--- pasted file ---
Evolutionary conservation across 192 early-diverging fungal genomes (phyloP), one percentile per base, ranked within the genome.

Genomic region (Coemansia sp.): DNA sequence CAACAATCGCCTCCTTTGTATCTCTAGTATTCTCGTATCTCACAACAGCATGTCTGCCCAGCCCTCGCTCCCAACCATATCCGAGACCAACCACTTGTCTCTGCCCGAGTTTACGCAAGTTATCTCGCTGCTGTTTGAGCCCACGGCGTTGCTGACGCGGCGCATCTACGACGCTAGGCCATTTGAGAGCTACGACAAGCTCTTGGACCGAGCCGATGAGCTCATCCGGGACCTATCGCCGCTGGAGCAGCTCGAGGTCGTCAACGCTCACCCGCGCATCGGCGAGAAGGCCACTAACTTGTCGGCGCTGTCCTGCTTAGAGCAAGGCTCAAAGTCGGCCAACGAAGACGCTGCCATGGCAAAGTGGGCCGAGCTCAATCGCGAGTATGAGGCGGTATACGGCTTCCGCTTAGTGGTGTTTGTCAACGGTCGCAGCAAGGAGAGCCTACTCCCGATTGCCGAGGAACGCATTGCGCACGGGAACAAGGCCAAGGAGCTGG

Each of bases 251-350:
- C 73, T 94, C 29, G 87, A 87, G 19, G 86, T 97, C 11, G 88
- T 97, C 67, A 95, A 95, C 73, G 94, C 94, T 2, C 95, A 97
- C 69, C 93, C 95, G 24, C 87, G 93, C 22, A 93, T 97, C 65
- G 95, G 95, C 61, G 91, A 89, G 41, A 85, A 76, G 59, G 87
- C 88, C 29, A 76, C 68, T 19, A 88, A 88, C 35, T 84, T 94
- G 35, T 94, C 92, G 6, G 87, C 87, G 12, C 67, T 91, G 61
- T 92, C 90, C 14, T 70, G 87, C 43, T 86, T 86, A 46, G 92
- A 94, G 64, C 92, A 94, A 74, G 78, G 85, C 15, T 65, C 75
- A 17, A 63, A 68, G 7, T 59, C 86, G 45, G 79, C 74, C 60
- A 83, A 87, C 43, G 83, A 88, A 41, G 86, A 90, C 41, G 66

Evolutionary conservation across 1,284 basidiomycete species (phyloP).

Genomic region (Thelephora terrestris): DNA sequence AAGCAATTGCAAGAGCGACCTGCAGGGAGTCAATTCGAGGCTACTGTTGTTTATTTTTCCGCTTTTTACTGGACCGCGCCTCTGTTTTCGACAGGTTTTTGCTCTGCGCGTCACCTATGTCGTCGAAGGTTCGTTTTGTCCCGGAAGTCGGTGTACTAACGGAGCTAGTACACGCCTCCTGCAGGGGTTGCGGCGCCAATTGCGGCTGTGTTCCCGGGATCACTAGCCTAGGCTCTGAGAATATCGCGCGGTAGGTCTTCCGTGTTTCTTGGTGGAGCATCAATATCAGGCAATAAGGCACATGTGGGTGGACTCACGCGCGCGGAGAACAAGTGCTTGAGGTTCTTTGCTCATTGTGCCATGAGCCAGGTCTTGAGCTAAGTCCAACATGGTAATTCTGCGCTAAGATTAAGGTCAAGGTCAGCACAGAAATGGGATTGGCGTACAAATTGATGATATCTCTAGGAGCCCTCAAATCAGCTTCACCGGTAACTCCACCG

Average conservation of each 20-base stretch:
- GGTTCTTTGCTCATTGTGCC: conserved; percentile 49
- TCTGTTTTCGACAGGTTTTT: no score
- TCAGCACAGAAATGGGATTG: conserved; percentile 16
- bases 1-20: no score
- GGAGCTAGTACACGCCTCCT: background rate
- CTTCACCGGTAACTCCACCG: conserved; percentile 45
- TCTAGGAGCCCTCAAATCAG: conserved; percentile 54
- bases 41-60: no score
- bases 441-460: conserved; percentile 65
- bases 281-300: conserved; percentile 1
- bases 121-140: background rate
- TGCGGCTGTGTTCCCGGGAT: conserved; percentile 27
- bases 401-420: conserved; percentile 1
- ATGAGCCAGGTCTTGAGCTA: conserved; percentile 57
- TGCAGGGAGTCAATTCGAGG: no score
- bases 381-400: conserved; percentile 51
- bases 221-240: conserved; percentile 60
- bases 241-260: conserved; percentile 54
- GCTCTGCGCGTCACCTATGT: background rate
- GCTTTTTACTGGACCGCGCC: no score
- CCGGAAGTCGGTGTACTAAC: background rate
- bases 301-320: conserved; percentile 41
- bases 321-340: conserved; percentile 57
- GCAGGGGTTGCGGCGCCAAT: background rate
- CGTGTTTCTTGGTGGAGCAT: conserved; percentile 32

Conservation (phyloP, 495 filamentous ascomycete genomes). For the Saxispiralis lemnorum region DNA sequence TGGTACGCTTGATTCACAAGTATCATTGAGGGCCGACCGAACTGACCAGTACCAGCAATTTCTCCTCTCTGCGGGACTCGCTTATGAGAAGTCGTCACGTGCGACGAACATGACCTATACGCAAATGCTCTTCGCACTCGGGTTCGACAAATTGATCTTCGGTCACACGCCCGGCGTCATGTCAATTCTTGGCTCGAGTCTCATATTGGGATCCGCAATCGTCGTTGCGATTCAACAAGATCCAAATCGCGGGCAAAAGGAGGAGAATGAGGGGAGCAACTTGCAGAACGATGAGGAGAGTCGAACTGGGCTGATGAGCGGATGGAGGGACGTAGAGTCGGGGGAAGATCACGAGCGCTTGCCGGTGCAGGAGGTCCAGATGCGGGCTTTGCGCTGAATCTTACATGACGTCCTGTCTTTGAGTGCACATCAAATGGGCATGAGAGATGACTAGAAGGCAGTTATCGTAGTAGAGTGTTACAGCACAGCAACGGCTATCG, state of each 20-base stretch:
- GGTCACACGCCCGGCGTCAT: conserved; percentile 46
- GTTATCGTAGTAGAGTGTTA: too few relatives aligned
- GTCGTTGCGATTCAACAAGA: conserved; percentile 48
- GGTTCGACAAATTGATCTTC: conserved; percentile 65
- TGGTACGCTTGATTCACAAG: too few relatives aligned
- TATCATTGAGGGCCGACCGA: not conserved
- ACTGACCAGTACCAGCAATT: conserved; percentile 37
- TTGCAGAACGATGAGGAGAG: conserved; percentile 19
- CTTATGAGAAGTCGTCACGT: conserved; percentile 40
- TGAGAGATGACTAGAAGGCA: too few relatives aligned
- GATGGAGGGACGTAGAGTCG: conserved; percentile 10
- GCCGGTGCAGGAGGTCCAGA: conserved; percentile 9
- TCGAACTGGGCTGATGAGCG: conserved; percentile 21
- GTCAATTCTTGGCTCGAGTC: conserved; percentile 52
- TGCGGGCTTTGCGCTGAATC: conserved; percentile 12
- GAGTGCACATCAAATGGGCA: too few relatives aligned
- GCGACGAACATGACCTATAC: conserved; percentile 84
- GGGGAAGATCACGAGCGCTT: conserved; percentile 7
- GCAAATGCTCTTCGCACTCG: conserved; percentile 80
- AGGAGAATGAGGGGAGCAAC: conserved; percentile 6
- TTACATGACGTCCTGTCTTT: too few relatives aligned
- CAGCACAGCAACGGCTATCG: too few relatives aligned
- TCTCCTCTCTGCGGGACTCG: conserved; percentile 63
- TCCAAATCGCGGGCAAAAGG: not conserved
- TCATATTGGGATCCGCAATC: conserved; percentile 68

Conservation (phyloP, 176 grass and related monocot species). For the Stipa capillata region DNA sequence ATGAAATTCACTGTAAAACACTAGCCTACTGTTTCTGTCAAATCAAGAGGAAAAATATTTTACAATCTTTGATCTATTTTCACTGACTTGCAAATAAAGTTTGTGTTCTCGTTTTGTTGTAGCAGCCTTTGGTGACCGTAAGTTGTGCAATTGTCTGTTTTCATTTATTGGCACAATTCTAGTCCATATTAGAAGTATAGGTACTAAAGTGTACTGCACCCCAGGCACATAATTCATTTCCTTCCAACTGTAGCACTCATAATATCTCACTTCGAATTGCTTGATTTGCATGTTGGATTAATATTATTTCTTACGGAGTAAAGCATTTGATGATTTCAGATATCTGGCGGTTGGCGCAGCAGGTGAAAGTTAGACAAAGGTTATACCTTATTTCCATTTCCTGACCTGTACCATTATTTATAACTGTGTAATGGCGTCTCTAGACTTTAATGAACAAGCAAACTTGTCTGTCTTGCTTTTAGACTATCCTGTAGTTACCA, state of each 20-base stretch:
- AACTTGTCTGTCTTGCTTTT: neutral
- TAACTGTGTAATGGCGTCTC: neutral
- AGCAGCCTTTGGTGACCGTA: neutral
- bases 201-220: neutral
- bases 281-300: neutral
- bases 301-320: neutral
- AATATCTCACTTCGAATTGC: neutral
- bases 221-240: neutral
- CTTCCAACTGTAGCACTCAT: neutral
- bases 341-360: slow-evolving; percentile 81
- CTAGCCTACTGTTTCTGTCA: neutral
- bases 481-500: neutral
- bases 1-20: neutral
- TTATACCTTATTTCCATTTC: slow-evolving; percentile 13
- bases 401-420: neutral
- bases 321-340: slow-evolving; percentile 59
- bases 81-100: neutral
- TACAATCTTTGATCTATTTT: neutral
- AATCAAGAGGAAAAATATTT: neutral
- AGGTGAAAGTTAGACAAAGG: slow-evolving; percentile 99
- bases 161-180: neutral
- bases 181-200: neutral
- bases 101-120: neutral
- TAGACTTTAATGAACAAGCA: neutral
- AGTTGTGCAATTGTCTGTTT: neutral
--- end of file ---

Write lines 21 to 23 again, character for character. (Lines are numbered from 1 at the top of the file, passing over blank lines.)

- GGAGCTAGTACACGCCTCCT: background rate
- CTTCACCGGTAACTCCACCG: conserved; percentile 45
- TCTAGGAGCCCTCAAATCAG: conserved; percentile 54